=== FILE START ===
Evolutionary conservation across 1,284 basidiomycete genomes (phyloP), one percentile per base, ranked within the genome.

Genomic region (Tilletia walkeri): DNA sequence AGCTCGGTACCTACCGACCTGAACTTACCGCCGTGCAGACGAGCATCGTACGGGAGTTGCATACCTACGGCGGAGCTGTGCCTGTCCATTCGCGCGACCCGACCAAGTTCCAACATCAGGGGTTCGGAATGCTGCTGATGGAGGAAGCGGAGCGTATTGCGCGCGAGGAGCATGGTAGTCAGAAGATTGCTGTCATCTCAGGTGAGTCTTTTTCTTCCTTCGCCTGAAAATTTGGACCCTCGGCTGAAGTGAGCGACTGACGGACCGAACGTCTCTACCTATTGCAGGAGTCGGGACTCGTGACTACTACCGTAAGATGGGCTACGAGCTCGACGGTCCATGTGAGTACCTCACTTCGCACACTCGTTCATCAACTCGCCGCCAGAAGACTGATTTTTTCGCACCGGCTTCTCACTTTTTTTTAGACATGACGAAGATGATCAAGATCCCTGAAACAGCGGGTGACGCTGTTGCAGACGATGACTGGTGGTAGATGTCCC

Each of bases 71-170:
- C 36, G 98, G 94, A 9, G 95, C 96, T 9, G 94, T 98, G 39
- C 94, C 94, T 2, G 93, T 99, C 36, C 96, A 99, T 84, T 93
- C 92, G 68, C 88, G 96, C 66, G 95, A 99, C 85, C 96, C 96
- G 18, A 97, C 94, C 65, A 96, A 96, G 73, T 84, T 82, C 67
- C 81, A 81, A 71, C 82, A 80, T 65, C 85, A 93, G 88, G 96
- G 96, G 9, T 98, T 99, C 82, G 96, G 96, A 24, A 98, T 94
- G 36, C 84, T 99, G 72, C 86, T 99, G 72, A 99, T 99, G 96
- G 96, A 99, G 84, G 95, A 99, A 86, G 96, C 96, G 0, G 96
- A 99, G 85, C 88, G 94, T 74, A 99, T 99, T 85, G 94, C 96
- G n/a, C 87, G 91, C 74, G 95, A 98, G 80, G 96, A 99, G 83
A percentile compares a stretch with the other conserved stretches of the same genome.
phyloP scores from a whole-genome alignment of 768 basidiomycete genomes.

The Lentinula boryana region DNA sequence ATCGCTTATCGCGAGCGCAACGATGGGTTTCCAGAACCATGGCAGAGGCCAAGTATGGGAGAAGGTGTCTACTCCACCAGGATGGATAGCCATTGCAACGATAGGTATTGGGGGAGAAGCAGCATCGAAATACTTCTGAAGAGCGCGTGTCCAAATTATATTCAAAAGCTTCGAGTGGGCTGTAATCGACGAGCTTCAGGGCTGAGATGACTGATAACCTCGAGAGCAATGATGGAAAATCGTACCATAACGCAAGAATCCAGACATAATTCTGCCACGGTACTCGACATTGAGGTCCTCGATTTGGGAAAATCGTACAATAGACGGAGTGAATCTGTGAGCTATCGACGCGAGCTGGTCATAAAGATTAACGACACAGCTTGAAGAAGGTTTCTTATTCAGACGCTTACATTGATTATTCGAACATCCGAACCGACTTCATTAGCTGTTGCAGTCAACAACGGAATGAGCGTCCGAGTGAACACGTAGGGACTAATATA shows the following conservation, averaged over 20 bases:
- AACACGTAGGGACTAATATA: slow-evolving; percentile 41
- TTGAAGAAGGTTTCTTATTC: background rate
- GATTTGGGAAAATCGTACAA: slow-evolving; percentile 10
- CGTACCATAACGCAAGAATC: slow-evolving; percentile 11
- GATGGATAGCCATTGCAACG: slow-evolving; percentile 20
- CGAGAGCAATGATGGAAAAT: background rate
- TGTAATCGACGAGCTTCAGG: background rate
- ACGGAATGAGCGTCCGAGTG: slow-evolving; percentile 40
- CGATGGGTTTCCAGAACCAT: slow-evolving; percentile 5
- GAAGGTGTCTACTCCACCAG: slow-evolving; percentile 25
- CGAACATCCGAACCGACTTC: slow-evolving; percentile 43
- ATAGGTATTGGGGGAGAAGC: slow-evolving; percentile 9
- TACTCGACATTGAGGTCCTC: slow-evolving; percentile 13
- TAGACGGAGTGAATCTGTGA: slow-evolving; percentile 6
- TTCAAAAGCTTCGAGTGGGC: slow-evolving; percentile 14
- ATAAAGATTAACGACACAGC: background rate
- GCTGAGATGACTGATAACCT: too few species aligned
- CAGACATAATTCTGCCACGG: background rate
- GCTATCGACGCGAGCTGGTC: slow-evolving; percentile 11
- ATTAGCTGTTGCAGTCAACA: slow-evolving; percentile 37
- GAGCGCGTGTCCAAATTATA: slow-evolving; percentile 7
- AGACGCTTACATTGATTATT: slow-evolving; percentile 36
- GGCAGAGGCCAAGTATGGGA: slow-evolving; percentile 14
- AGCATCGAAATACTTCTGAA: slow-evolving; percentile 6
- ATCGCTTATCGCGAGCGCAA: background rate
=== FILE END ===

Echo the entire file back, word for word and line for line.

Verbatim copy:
Evolutionary conservation across 1,284 basidiomycete genomes (phyloP), one percentile per base, ranked within the genome.

Genomic region (Tilletia walkeri): DNA sequence AGCTCGGTACCTACCGACCTGAACTTACCGCCGTGCAGACGAGCATCGTACGGGAGTTGCATACCTACGGCGGAGCTGTGCCTGTCCATTCGCGCGACCCGACCAAGTTCCAACATCAGGGGTTCGGAATGCTGCTGATGGAGGAAGCGGAGCGTATTGCGCGCGAGGAGCATGGTAGTCAGAAGATTGCTGTCATCTCAGGTGAGTCTTTTTCTTCCTTCGCCTGAAAATTTGGACCCTCGGCTGAAGTGAGCGACTGACGGACCGAACGTCTCTACCTATTGCAGGAGTCGGGACTCGTGACTACTACCGTAAGATGGGCTACGAGCTCGACGGTCCATGTGAGTACCTCACTTCGCACACTCGTTCATCAACTCGCCGCCAGAAGACTGATTTTTTCGCACCGGCTTCTCACTTTTTTTTAGACATGACGAAGATGATCAAGATCCCTGAAACAGCGGGTGACGCTGTTGCAGACGATGACTGGTGGTAGATGTCCC

Each of bases 71-170:
- C 36, G 98, G 94, A 9, G 95, C 96, T 9, G 94, T 98, G 39
- C 94, C 94, T 2, G 93, T 99, C 36, C 96, A 99, T 84, T 93
- C 92, G 68, C 88, G 96, C 66, G 95, A 99, C 85, C 96, C 96
- G 18, A 97, C 94, C 65, A 96, A 96, G 73, T 84, T 82, C 67
- C 81, A 81, A 71, C 82, A 80, T 65, C 85, A 93, G 88, G 96
- G 96, G 9, T 98, T 99, C 82, G 96, G 96, A 24, A 98, T 94
- G 36, C 84, T 99, G 72, C 86, T 99, G 72, A 99, T 99, G 96
- G 96, A 99, G 84, G 95, A 99, A 86, G 96, C 96, G 0, G 96
- A 99, G 85, C 88, G 94, T 74, A 99, T 99, T 85, G 94, C 96
- G n/a, C 87, G 91, C 74, G 95, A 98, G 80, G 96, A 99, G 83
A percentile compares a stretch with the other conserved stretches of the same genome.
phyloP scores from a whole-genome alignment of 768 basidiomycete genomes.

The Lentinula boryana region DNA sequence ATCGCTTATCGCGAGCGCAACGATGGGTTTCCAGAACCATGGCAGAGGCCAAGTATGGGAGAAGGTGTCTACTCCACCAGGATGGATAGCCATTGCAACGATAGGTATTGGGGGAGAAGCAGCATCGAAATACTTCTGAAGAGCGCGTGTCCAAATTATATTCAAAAGCTTCGAGTGGGCTGTAATCGACGAGCTTCAGGGCTGAGATGACTGATAACCTCGAGAGCAATGATGGAAAATCGTACCATAACGCAAGAATCCAGACATAATTCTGCCACGGTACTCGACATTGAGGTCCTCGATTTGGGAAAATCGTACAATAGACGGAGTGAATCTGTGAGCTATCGACGCGAGCTGGTCATAAAGATTAACGACACAGCTTGAAGAAGGTTTCTTATTCAGACGCTTACATTGATTATTCGAACATCCGAACCGACTTCATTAGCTGTTGCAGTCAACAACGGAATGAGCGTCCGAGTGAACACGTAGGGACTAATATA shows the following conservation, averaged over 20 bases:
- AACACGTAGGGACTAATATA: slow-evolving; percentile 41
- TTGAAGAAGGTTTCTTATTC: background rate
- GATTTGGGAAAATCGTACAA: slow-evolving; percentile 10
- CGTACCATAACGCAAGAATC: slow-evolving; percentile 11
- GATGGATAGCCATTGCAACG: slow-evolving; percentile 20
- CGAGAGCAATGATGGAAAAT: background rate
- TGTAATCGACGAGCTTCAGG: background rate
- ACGGAATGAGCGTCCGAGTG: slow-evolving; percentile 40
- CGATGGGTTTCCAGAACCAT: slow-evolving; percentile 5
- GAAGGTGTCTACTCCACCAG: slow-evolving; percentile 25
- CGAACATCCGAACCGACTTC: slow-evolving; percentile 43
- ATAGGTATTGGGGGAGAAGC: slow-evolving; percentile 9
- TACTCGACATTGAGGTCCTC: slow-evolving; percentile 13
- TAGACGGAGTGAATCTGTGA: slow-evolving; percentile 6
- TTCAAAAGCTTCGAGTGGGC: slow-evolving; percentile 14
- ATAAAGATTAACGACACAGC: background rate
- GCTGAGATGACTGATAACCT: too few species aligned
- CAGACATAATTCTGCCACGG: background rate
- GCTATCGACGCGAGCTGGTC: slow-evolving; percentile 11
- ATTAGCTGTTGCAGTCAACA: slow-evolving; percentile 37
- GAGCGCGTGTCCAAATTATA: slow-evolving; percentile 7
- AGACGCTTACATTGATTATT: slow-evolving; percentile 36
- GGCAGAGGCCAAGTATGGGA: slow-evolving; percentile 14
- AGCATCGAAATACTTCTGAA: slow-evolving; percentile 6
- ATCGCTTATCGCGAGCGCAA: background rate